I could never have predicted the overwhelming positive response to the book. I was fortunate to have David Steinberg of the Sunday Albuquerque Journal feature it as Book of the Week in June, and have received many emails from that article, as well as several speaking engagements. I have been asked to give a 90-minute presentation for OASIS on April 2, 2023 at 10:00 a.m. Another unexpected result was the constant request for an audio version, which I hadn’t planned to do. I have finished the recording, and the final product should be available by Thanksgiving, but for sure before the end of the year.
When you tackle a nonfiction project, do you think of it as storytelling?
Yes, I see memoir as storytelling, and I think readers expect to have a storyline of some kind to follow.
Do you prefer the creating or editing aspect of writing? How do you feel about research?
I prefer the creating aspect, as I believe most authors do. The editing has to be done, but to me, it is the really hard, boring part—catching any mistakes, as well as rearranging or cutting entire portions. I love doing research and learning, so I have no problem there.
What does a typical writing session look like for you?
A typical writing session is a whole morning or afternoon of uninterrupted time in which I have nothing else planned.
Is a memoirist’s responsibility to the truth of the facts or to her perception/feelings about the past?
Both, I believe. Intentionally inventing facts makes it a novel. I’m pretty firm about that. The author is entitled to report perception/feelings, in fact, should, to give a reason for writing the memoir, but in cases of being factual, should attribute any deviation from the generally accepted truth to be her perception or memory of an event. Memory can be tricky unless events can be documented by outside sources. I was fortunate to have many, many emails Jim and I exchanged, giving me documentation for events and the dates of the events.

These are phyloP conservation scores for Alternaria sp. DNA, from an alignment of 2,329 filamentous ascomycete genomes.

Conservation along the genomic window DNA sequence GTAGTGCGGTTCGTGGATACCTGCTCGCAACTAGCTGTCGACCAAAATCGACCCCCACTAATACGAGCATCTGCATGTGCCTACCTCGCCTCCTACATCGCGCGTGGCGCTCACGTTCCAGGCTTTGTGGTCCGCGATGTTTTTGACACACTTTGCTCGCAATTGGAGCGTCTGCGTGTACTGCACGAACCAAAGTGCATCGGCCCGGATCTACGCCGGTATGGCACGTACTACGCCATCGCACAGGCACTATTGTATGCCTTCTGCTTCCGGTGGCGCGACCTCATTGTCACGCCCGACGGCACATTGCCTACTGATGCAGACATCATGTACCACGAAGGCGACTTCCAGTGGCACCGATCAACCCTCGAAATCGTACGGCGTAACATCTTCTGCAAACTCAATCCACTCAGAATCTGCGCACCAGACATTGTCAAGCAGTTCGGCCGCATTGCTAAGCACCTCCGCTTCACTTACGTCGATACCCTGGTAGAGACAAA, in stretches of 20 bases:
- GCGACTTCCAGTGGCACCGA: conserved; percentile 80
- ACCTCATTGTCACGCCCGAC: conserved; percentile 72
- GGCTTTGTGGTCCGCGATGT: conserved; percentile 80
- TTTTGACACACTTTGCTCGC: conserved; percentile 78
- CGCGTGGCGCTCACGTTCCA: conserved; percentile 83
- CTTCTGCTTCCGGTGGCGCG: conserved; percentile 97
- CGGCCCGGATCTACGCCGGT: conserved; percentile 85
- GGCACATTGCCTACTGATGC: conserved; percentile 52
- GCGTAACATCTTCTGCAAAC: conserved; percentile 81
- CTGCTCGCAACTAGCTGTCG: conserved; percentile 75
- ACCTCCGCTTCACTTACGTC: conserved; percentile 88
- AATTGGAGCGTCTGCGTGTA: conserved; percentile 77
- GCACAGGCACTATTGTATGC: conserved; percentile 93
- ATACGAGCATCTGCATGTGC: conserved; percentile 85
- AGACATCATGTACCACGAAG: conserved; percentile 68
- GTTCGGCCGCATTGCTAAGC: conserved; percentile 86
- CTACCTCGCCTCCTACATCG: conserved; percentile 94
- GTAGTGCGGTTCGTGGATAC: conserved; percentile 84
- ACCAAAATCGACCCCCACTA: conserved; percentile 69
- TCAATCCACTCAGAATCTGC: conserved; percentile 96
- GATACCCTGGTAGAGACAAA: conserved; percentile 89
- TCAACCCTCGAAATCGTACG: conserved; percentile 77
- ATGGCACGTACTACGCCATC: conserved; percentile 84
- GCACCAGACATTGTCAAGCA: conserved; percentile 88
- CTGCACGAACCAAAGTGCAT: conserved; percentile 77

What is the best encouragement or advice you’ve received in your writing journey?
I enjoy hearing from people who don’t know me. I feel their input is unbiased, based on the writing alone. I’ve been greatly encouraged about this book by having several people tell me my book saved their marriage or changed their lives. That is encouragement to continue writing!
What writing projects are you working on now?
I’m into genealogy, especially now that we have DNA evidence of relationships, so I’m gradually writing a family history for my descendants. The project I’m working on for publication is a memoir about my dad, that will be titled Wash Your Face with Cold Water. Rather than a chronological format, I’m playing with an essay format, to see how that feels.
Is there anything else you’d like readers to know?
I think I’ve said enough, but I want them to know Love and Asperger’s: Jim and Mary’s Excellent Adventure is my second published book. My first was A Caregiver’s Guide: Insights into the Later Years published in 2015. Lois Duncan, my dear friend, prolific writer, and long-time member of SWW, served as my encourager, editor, and also wrote the foreword to that book. I’m sure some members of SWW still remember Lois, who died in 2016. I miss her very much.
KL Wagoner (writing as Cate Macabe) is the author of This New Mountain: a memoir of AJ Jackson, private investigator, repossessor, and grandmother. Kat has a speculative fiction blog at klwagoner.com and writes about memoir at ThisNewMountain.com.